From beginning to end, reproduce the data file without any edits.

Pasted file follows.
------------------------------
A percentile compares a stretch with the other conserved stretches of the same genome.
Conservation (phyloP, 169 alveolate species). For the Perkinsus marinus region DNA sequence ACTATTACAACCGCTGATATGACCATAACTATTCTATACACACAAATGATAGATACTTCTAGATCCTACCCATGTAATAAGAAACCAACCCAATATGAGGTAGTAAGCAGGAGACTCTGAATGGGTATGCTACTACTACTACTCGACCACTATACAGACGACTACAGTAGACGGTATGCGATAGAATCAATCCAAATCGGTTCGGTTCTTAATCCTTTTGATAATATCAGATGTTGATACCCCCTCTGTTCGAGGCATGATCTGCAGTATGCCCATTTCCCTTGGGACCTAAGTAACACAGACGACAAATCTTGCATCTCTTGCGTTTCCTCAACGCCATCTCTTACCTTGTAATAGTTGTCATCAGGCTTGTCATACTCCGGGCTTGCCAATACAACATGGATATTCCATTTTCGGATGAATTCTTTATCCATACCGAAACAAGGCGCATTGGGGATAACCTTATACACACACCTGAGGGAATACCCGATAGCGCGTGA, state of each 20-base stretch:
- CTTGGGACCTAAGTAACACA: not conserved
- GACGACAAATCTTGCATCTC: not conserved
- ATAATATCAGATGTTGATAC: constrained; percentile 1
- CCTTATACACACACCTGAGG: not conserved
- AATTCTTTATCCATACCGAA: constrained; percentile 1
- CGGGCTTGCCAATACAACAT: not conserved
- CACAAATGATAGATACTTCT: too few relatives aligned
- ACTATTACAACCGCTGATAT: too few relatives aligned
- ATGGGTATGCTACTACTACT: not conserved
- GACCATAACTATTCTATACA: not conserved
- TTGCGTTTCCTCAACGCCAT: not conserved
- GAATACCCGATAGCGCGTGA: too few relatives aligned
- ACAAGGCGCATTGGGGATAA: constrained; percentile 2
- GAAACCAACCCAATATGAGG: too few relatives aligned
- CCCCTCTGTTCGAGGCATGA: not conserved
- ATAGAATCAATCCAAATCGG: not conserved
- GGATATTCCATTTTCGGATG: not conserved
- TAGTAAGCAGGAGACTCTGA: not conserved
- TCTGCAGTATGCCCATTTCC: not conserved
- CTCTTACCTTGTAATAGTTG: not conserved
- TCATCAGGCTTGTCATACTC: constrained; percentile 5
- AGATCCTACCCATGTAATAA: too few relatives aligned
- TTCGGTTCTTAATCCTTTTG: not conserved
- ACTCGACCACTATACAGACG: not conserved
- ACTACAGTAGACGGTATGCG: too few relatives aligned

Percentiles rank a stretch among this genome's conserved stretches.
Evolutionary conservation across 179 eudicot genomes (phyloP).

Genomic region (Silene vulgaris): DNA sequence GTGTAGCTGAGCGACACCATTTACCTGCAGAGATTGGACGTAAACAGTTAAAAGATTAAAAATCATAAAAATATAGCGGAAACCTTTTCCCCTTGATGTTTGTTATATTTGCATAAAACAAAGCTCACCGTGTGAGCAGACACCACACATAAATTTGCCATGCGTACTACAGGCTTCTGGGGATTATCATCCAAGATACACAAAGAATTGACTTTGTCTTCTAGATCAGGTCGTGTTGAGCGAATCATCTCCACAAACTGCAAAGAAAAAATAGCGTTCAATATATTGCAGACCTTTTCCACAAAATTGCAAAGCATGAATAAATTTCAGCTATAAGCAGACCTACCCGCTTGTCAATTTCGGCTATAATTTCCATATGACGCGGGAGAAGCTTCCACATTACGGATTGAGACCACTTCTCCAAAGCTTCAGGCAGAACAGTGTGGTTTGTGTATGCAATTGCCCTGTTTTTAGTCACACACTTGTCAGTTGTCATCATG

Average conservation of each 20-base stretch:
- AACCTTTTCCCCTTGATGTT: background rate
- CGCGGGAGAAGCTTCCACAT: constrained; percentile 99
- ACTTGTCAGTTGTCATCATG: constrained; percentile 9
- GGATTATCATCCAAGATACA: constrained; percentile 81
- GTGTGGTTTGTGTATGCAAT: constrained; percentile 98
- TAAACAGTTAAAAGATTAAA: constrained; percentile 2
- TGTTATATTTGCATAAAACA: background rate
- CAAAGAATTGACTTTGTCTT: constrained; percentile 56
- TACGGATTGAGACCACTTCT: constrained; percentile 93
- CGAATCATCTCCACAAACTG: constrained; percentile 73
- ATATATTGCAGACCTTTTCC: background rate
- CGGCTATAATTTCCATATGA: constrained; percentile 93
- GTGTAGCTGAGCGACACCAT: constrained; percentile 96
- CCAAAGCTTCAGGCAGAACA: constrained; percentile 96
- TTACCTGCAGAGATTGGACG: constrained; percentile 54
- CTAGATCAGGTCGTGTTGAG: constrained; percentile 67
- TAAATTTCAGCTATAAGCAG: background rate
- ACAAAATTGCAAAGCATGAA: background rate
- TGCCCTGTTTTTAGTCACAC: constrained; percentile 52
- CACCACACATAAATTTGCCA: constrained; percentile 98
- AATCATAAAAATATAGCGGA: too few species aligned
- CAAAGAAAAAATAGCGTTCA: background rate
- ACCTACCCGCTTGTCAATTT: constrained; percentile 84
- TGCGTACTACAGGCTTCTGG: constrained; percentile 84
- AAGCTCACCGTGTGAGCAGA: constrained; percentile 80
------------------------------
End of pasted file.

A percentile compares a stretch with the other conserved stretches of the same genome.
Conservation (phyloP, 169 alveolate species). For the Perkinsus marinus region DNA sequence ACTATTACAACCGCTGATATGACCATAACTATTCTATACACACAAATGATAGATACTTCTAGATCCTACCCATGTAATAAGAAACCAACCCAATATGAGGTAGTAAGCAGGAGACTCTGAATGGGTATGCTACTACTACTACTCGACCACTATACAGACGACTACAGTAGACGGTATGCGATAGAATCAATCCAAATCGGTTCGGTTCTTAATCCTTTTGATAATATCAGATGTTGATACCCCCTCTGTTCGAGGCATGATCTGCAGTATGCCCATTTCCCTTGGGACCTAAGTAACACAGACGACAAATCTTGCATCTCTTGCGTTTCCTCAACGCCATCTCTTACCTTGTAATAGTTGTCATCAGGCTTGTCATACTCCGGGCTTGCCAATACAACATGGATATTCCATTTTCGGATGAATTCTTTATCCATACCGAAACAAGGCGCATTGGGGATAACCTTATACACACACCTGAGGGAATACCCGATAGCGCGTGA, state of each 20-base stretch:
- CTTGGGACCTAAGTAACACA: not conserved
- GACGACAAATCTTGCATCTC: not conserved
- ATAATATCAGATGTTGATAC: constrained; percentile 1
- CCTTATACACACACCTGAGG: not conserved
- AATTCTTTATCCATACCGAA: constrained; percentile 1
- CGGGCTTGCCAATACAACAT: not conserved
- CACAAATGATAGATACTTCT: too few relatives aligned
- ACTATTACAACCGCTGATAT: too few relatives aligned
- ATGGGTATGCTACTACTACT: not conserved
- GACCATAACTATTCTATACA: not conserved
- TTGCGTTTCCTCAACGCCAT: not conserved
- GAATACCCGATAGCGCGTGA: too few relatives aligned
- ACAAGGCGCATTGGGGATAA: constrained; percentile 2
- GAAACCAACCCAATATGAGG: too few relatives aligned
- CCCCTCTGTTCGAGGCATGA: not conserved
- ATAGAATCAATCCAAATCGG: not conserved
- GGATATTCCATTTTCGGATG: not conserved
- TAGTAAGCAGGAGACTCTGA: not conserved
- TCTGCAGTATGCCCATTTCC: not conserved
- CTCTTACCTTGTAATAGTTG: not conserved
- TCATCAGGCTTGTCATACTC: constrained; percentile 5
- AGATCCTACCCATGTAATAA: too few relatives aligned
- TTCGGTTCTTAATCCTTTTG: not conserved
- ACTCGACCACTATACAGACG: not conserved
- ACTACAGTAGACGGTATGCG: too few relatives aligned

Percentiles rank a stretch among this genome's conserved stretches.
Evolutionary conservation across 179 eudicot genomes (phyloP).

Genomic region (Silene vulgaris): DNA sequence GTGTAGCTGAGCGACACCATTTACCTGCAGAGATTGGACGTAAACAGTTAAAAGATTAAAAATCATAAAAATATAGCGGAAACCTTTTCCCCTTGATGTTTGTTATATTTGCATAAAACAAAGCTCACCGTGTGAGCAGACACCACACATAAATTTGCCATGCGTACTACAGGCTTCTGGGGATTATCATCCAAGATACACAAAGAATTGACTTTGTCTTCTAGATCAGGTCGTGTTGAGCGAATCATCTCCACAAACTGCAAAGAAAAAATAGCGTTCAATATATTGCAGACCTTTTCCACAAAATTGCAAAGCATGAATAAATTTCAGCTATAAGCAGACCTACCCGCTTGTCAATTTCGGCTATAATTTCCATATGACGCGGGAGAAGCTTCCACATTACGGATTGAGACCACTTCTCCAAAGCTTCAGGCAGAACAGTGTGGTTTGTGTATGCAATTGCCCTGTTTTTAGTCACACACTTGTCAGTTGTCATCATG

Average conservation of each 20-base stretch:
- AACCTTTTCCCCTTGATGTT: background rate
- CGCGGGAGAAGCTTCCACAT: constrained; percentile 99
- ACTTGTCAGTTGTCATCATG: constrained; percentile 9
- GGATTATCATCCAAGATACA: constrained; percentile 81
- GTGTGGTTTGTGTATGCAAT: constrained; percentile 98
- TAAACAGTTAAAAGATTAAA: constrained; percentile 2
- TGTTATATTTGCATAAAACA: background rate
- CAAAGAATTGACTTTGTCTT: constrained; percentile 56
- TACGGATTGAGACCACTTCT: constrained; percentile 93
- CGAATCATCTCCACAAACTG: constrained; percentile 73
- ATATATTGCAGACCTTTTCC: background rate
- CGGCTATAATTTCCATATGA: constrained; percentile 93
- GTGTAGCTGAGCGACACCAT: constrained; percentile 96
- CCAAAGCTTCAGGCAGAACA: constrained; percentile 96
- TTACCTGCAGAGATTGGACG: constrained; percentile 54
- CTAGATCAGGTCGTGTTGAG: constrained; percentile 67
- TAAATTTCAGCTATAAGCAG: background rate
- ACAAAATTGCAAAGCATGAA: background rate
- TGCCCTGTTTTTAGTCACAC: constrained; percentile 52
- CACCACACATAAATTTGCCA: constrained; percentile 98
- AATCATAAAAATATAGCGGA: too few species aligned
- CAAAGAAAAAATAGCGTTCA: background rate
- ACCTACCCGCTTGTCAATTT: constrained; percentile 84
- TGCGTACTACAGGCTTCTGG: constrained; percentile 84
- AAGCTCACCGTGTGAGCAGA: constrained; percentile 80